Emails It’s easy to see how digital strategies like content marketing and SEO complement each other. But email marketing? What do emails have to do with search engine results? It turns out quite a lot, if you take a concerted effort to make your emails SEO friendly. Here are 20 ways to do it.
1. Use Keyword-rich Text
Emails don’t need to be stuffed with images and videos to capture your audience’s attention. Simple text is often enough to get your message across.
At the same time, including keyword-rich text is important if you want to repurpose your emails for the web down the road. So use visuals in your emails when they’re relevant and add value. But don’t underestimate the value of regular keyword-rich text to optimize your email and SEO strategies.
2. Archive Your Newsletters On The Web
Archiving your old newsletters on the web is a great way to repurpose old content. It also gives you more indexable pages on your site for Google to crawl.
As long as your writing is SEO friendly, you can reach a new audience of people who discover your emails through keyword search. You can also include links from your archive pages back to other pages on your site. This is good for building a network of internal links and attracting traffic to your blog content.
3. Use Lots Of Links
Just about all email marketers include some links in their marketing emails to encourage their audience to convert. But if you expand your linking strategy beyond this, you can attract more traffic back to your site for better SEO. Just like with your blog content, include relevant links in your marketing emails to other content on your website. That way interested readers have an easy way to learn more about related topics.
4. Optimize Your Subject Lines And Meta Description
Besides including relevant keywords in your subject lines, you should also take other efforts to optimize them for search and email simultaneously. Some email subject lines just don’t translate well to the web (e.g. “Jennifer, here’s a coupon for 40% off!”), but others will.
Test how your subject line and beginning sentences might appear as a headline and meta description in search results. Do they successfully convey the topic/value of your content to readers?
Since most email inboxes display a preview of the email body text as well, this is good practice for both email marketing and SEO. Here’s an example of a subject line with a repetitive preview text that could be better optimized for email and search:
5. Use SEO Best Practices In Your Emails
You never know if and when your marketing emails might see the light of day online, so it’s a good idea to use SEO best practices when you write them. That way, they’ll be optimized for search engines when the time comes.
Here are some tips for on-page SEO:
- Include target keywords in your subject line
- Include keywords in the body text of your content
- Use H1 and H2 tags and include keywords
- Optimize anchor text for your links
- Use alt tags with keywords for your images
Here’s a helpful resource on everything you need to know about on-page SEO.
6. Include Social Media Links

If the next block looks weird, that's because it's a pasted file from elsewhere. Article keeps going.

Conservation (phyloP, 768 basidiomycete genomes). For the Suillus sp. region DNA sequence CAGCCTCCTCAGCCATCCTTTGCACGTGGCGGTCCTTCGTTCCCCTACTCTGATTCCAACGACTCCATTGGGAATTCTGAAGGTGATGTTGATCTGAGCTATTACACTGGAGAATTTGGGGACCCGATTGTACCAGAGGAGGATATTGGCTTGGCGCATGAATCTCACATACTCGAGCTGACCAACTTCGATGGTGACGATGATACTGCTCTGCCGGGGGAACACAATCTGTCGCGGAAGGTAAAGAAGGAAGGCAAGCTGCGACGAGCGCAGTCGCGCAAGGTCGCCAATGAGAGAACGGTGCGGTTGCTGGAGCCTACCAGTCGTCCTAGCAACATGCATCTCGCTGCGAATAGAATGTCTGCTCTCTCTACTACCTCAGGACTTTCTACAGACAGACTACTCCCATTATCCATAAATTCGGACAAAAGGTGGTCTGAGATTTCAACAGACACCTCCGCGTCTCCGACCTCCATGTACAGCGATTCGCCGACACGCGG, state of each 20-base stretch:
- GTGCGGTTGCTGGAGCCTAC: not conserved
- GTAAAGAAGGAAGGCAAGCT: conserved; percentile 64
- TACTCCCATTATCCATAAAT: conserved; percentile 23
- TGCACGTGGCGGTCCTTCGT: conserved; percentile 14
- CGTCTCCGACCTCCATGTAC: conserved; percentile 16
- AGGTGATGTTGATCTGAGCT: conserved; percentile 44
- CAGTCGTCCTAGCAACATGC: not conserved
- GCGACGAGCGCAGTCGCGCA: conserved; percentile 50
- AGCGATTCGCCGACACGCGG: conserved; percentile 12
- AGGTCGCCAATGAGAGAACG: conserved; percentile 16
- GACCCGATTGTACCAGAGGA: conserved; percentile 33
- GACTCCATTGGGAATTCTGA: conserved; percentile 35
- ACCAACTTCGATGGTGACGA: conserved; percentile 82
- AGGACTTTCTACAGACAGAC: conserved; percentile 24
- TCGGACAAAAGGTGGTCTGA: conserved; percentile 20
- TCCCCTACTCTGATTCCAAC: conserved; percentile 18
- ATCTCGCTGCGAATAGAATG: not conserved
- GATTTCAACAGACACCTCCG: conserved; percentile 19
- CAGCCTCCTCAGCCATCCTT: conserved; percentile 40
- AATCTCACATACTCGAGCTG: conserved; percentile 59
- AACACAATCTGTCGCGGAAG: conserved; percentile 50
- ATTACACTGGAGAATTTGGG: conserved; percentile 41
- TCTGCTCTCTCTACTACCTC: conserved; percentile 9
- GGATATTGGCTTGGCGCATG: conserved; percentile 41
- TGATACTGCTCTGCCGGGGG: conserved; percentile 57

Don’t just try to attract traffic back to your website — include social media links in your marketing emails as well. Include calls-to-action asking readers to share your content, visit your Twitter profile, like your Facebook page, etc. At the bottom of Goodreads emails, they always show options to follow their social profiles:
If you’re running a social media promotion campaign, encourage your email subscribers to join in. While there’s still a lot of disagreement in the SEO-world whether social media engagement is a direct rank factor, encouraging social engagement can help drive other behaviors important for SEO, like building links, encouraging site traffic, etc.
7. Create Landing Pages For Your Email Campaigns
Many of your marketing emails will feature special promotions for your products or services. Instead of linking back to generic product pages, you should create unique landing pages for each of these promotional campaigns.
It might seem like a lot of effort for a temporary promotion, but more landing pages means more opportunities for inbound links, keyword optimization, and higher rankings in search results. Here’s an example of a targeted Audible email promotion that navigates visitors to a unique “Listens You Love Sale” landing page:
8. Make Special Efforts To Promote Blog Content
You can encourage more traffic back to your blog content if you make special efforts to promote it in your email messages. For example, you can send out weekly or monthly recaps of the most popular content on your blog. Better yet, segment your audience based on their interests and suggest personalized content.
Shopify does a great job of this with their Entrepreneur Digest:
9. Add Canonical Tags
When you do publish your email archives on the web, be sure to include canonical tags to tell Google where to go. For example, you’ll add something like this into your HTML code:
<head> area <link rel=”canonical” href=”https://example.com/promo-codes/accessories”/>
If you have similar content in your emails and on your blog, Google crawlers might mix up the pages. Canonical tags help Google pull the right URL for search results.
10. Make Your Emails Mobile Friendly
According to Litmus research, 47% of emails are now opened on mobile. If a subscriber opens your marketing email on mobile and finds it difficult to consume your content, they’re likely just to navigate away.
So if you want to encourage people to click your emails and visit your website, make sure you’re delivering mobile-friendly content. Make sure any visual elements load well on mobile, and make sense for single-column viewing.
Litmus has a great email testing tool that allows you to preview how your emails look on different phones, computers, and email clients: